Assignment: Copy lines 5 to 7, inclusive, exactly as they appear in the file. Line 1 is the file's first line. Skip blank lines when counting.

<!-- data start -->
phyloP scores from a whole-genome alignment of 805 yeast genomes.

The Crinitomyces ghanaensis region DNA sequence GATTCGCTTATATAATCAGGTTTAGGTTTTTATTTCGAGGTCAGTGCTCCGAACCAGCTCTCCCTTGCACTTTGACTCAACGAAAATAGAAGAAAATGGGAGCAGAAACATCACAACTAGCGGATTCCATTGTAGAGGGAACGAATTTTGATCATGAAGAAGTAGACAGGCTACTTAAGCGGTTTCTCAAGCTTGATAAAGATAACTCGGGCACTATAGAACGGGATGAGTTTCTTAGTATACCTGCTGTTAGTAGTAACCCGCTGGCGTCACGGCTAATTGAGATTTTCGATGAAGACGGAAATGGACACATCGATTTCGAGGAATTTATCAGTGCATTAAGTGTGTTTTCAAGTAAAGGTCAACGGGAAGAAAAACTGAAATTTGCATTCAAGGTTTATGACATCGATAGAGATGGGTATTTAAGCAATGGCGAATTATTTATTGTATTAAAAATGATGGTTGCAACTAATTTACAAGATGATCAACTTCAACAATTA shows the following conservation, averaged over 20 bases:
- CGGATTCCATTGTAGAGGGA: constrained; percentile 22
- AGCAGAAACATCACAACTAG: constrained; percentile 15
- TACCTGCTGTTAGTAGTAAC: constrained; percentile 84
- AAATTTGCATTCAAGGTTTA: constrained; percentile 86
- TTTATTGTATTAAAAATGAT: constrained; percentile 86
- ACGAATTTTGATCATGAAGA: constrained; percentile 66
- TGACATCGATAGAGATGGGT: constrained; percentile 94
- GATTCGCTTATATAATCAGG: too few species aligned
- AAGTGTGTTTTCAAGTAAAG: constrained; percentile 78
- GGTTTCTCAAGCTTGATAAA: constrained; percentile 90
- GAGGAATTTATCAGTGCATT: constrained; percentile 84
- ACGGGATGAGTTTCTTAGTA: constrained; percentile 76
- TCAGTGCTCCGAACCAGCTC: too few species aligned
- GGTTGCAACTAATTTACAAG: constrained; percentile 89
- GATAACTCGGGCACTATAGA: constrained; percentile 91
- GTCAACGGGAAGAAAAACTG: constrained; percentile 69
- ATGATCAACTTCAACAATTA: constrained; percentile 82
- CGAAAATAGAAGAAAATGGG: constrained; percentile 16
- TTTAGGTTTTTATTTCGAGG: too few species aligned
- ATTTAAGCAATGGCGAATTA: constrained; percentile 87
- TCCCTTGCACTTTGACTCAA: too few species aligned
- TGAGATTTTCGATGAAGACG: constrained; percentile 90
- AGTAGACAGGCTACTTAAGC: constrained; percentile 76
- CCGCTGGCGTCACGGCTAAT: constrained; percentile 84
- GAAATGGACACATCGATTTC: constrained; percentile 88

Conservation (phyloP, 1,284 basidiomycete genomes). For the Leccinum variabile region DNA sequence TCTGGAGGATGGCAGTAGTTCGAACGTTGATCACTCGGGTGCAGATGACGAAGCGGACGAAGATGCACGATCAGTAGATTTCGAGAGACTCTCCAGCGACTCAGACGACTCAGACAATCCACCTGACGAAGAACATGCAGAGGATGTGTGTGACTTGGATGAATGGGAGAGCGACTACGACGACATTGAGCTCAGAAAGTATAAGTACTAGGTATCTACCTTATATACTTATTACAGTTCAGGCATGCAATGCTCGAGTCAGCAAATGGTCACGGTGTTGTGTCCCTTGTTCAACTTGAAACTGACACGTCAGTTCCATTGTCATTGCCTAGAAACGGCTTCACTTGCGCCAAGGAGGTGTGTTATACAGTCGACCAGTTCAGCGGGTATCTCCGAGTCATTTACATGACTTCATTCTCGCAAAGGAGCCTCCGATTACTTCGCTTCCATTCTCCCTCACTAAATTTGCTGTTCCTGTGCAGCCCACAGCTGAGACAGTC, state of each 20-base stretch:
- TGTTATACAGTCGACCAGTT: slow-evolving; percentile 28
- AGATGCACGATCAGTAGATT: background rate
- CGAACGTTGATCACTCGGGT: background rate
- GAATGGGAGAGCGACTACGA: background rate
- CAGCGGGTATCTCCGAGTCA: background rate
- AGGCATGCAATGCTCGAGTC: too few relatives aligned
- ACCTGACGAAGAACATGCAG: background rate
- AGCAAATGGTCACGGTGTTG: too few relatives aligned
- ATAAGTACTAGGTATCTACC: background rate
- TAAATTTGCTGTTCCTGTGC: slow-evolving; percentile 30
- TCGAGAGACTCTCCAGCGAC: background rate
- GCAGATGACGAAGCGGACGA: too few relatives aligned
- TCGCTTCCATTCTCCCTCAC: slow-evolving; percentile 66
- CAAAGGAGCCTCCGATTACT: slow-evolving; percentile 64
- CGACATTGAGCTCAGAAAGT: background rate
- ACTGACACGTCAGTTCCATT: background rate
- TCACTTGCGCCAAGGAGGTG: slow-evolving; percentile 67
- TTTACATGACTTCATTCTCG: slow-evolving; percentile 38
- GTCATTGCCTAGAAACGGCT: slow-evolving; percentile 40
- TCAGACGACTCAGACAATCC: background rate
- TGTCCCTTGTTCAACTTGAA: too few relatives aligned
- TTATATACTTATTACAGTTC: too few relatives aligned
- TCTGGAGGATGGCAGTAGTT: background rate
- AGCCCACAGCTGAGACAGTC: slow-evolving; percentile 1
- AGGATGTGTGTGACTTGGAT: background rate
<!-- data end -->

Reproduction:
- TACCTGCTGTTAGTAGTAAC: constrained; percentile 84
- AAATTTGCATTCAAGGTTTA: constrained; percentile 86
- TTTATTGTATTAAAAATGAT: constrained; percentile 86